Venus and Earth are two of the four terrestrial planets in our Solar System. Mercury and Mars are the other two. Venus has a surface gravity that is 8.87 m/s2 or 90% of the gravity here on Earth. The planet has 86% of the volume that Earth has along with 82% of the mass. The planet’s density is nearly identical at 5.243 g/cm3. The similarities end there.
The average surface temperature of Venus is about 9 times higher than it is on Earth. It is 462°C there and the hottest deserts on Earth rarely see 50°C. The atmospheric pressure at surface level is 92 times greater than it is here, while the atmosphere itself contains 96% carbon dioxide. If a human managed to survive the pressure and could find a supply of oxygen, there is the sulfuric acid droplets and clouds along with heavy amounts of volcanic ash that are floating in the ”air”.
Like Earth, Venus has a magnetic field that protects it from the solar wind. Unlike Earth, its magnetic field is not created by a dynamo effect. In order for a planet to create its own magnetic field in this way, it has to have a liquid core that is spinning and the ability to release heat through convection. Venus is not capable of convection because the surface was nearly covered in lava between 300 and 500 million years ago. When that lava hardened it prevented the possibility of tectonic action and heat convection. The Venusian magnetic field is created by an interaction of the solar wind and the ionosphere of the planet. This reaction creates a weaker field than the one on Earth, so the planet is susceptible to cosmic radiation.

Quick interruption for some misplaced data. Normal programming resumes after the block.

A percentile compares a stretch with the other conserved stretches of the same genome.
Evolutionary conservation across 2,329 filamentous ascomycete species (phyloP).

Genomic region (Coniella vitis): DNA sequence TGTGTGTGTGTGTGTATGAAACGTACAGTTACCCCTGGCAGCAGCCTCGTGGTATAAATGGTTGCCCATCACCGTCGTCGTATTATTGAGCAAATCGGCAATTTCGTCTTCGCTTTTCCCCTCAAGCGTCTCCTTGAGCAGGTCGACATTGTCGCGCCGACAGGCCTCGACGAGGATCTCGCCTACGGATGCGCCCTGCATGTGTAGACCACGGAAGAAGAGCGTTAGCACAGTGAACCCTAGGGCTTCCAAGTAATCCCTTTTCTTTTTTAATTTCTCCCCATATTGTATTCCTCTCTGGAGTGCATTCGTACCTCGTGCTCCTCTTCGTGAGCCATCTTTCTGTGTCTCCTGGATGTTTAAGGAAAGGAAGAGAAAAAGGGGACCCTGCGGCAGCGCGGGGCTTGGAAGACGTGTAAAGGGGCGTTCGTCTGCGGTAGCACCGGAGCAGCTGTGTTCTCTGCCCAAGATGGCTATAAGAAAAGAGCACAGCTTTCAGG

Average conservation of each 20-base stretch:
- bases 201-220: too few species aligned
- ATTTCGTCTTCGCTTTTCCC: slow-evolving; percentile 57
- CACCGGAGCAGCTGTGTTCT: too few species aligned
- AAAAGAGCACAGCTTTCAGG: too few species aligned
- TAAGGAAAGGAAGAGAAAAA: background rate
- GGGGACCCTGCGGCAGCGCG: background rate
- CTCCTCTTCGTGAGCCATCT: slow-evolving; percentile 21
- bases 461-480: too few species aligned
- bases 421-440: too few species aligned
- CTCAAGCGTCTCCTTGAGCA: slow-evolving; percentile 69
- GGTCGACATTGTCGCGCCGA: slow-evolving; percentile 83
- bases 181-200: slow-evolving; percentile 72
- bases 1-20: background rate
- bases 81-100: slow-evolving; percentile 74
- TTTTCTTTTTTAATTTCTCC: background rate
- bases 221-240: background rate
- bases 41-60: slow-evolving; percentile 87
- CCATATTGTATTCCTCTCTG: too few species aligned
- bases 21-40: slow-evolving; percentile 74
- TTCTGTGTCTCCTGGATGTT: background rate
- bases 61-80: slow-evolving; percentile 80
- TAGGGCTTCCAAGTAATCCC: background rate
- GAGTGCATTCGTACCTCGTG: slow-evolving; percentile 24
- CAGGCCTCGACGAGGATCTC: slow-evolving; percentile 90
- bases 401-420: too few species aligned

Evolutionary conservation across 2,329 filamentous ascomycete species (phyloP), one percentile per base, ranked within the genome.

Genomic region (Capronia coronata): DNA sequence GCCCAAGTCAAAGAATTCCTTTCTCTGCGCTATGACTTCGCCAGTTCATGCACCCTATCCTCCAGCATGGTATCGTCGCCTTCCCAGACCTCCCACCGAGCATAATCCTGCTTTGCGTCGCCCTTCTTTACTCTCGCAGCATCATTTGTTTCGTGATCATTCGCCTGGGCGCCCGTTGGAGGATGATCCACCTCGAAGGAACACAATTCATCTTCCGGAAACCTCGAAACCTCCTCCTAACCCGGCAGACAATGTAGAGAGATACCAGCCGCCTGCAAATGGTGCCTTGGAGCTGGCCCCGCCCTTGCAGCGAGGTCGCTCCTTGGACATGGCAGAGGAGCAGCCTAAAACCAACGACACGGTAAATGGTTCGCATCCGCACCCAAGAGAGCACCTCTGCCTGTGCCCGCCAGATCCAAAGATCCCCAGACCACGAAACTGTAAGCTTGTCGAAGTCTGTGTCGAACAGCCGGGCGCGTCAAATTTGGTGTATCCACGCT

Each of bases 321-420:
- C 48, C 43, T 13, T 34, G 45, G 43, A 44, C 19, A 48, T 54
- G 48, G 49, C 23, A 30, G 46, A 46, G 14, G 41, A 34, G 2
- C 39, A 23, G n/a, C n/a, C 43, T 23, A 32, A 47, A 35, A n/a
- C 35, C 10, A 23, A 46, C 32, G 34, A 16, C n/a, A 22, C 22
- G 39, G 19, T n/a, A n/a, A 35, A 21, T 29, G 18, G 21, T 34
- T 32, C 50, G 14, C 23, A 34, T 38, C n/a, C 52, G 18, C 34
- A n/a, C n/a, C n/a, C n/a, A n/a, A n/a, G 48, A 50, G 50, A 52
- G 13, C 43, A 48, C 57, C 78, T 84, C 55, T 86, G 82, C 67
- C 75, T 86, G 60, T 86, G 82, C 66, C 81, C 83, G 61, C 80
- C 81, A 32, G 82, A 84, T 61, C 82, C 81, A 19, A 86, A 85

The entire diameter of Venus is covered in volcanoes and the remnants of volcanoes. There are 1,000 of them that are over 20 km in diameter scattered among thousands of smaller ones. There are some large impact craters, but no small ones. Any small meteorites would burn up in the thick atmosphere.
That is a lot of information to throw at you. Again, the diameter of Venus is 12,100 km and is very close to that of Earth. Hopefully, you found all of the information that you need and good luck with any further research you need to do.
We’ve also recorded an entire episode of Astronomy Cast all about Venus. Listen here, Episode 50: Venus.